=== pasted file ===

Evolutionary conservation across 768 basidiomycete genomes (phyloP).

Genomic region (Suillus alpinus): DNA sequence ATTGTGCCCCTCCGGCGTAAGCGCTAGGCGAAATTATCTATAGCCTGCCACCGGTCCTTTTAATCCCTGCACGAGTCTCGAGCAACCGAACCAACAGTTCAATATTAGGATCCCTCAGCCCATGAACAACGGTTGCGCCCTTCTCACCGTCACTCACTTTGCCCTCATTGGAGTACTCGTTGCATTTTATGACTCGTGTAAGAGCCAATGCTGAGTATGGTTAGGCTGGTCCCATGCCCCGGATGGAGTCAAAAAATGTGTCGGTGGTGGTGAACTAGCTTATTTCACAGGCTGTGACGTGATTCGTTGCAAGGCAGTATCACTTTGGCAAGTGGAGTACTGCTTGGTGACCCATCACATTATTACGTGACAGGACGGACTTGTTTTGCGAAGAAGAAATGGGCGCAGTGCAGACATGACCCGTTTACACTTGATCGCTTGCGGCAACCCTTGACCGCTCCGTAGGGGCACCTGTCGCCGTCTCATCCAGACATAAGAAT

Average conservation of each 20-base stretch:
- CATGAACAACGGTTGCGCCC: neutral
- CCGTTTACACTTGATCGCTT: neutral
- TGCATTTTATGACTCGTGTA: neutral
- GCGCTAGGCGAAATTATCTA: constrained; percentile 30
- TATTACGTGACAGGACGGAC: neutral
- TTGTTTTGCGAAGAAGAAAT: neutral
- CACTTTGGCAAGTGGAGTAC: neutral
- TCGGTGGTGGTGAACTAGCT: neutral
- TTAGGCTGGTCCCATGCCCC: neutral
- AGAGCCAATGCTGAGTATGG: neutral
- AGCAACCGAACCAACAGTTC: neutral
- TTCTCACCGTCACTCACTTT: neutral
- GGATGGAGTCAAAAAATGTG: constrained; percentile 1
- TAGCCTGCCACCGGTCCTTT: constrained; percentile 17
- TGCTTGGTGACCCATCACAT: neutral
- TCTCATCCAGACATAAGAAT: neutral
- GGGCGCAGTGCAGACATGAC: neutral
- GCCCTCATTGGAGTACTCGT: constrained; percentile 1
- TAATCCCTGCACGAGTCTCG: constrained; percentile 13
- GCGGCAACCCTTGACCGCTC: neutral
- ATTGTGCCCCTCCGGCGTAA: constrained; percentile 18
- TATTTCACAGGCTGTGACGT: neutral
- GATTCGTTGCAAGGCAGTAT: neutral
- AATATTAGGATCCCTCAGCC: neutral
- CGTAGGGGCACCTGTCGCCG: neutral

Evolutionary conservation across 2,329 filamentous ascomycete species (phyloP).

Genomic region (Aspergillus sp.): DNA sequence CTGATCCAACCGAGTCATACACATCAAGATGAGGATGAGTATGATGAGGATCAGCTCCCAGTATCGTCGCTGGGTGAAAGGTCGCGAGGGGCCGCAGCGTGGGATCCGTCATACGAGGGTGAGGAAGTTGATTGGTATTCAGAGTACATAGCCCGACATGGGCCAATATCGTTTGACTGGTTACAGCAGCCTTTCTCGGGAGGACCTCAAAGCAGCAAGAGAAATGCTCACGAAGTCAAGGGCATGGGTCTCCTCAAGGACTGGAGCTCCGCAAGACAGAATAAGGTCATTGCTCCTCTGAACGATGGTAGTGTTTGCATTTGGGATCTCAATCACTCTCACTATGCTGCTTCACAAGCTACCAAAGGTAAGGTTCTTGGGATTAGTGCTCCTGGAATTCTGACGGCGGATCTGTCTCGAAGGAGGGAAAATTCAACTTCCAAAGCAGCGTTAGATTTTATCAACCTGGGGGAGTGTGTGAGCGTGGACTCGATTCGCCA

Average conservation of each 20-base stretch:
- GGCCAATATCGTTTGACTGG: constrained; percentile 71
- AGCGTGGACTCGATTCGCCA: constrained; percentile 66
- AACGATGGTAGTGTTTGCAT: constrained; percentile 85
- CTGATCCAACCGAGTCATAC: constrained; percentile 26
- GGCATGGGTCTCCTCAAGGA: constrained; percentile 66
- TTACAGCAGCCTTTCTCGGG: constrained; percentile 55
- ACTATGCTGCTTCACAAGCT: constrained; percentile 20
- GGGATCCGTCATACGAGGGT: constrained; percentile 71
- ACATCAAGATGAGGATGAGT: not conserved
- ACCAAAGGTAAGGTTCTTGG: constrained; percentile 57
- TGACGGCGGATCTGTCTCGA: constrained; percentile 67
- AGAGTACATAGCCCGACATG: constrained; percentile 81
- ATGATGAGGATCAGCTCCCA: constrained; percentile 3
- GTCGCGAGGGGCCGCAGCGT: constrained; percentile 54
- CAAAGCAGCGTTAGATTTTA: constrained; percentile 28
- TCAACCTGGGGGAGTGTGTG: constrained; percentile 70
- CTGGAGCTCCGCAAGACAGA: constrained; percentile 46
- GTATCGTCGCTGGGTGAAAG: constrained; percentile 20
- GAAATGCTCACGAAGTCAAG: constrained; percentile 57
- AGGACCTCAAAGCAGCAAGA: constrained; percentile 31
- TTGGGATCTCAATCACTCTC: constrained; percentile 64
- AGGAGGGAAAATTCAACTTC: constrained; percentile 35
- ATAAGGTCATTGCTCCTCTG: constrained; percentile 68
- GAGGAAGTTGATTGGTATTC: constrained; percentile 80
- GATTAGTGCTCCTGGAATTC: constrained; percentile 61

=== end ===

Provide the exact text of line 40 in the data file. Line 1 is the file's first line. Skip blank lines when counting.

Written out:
- ACATCAAGATGAGGATGAGT: not conserved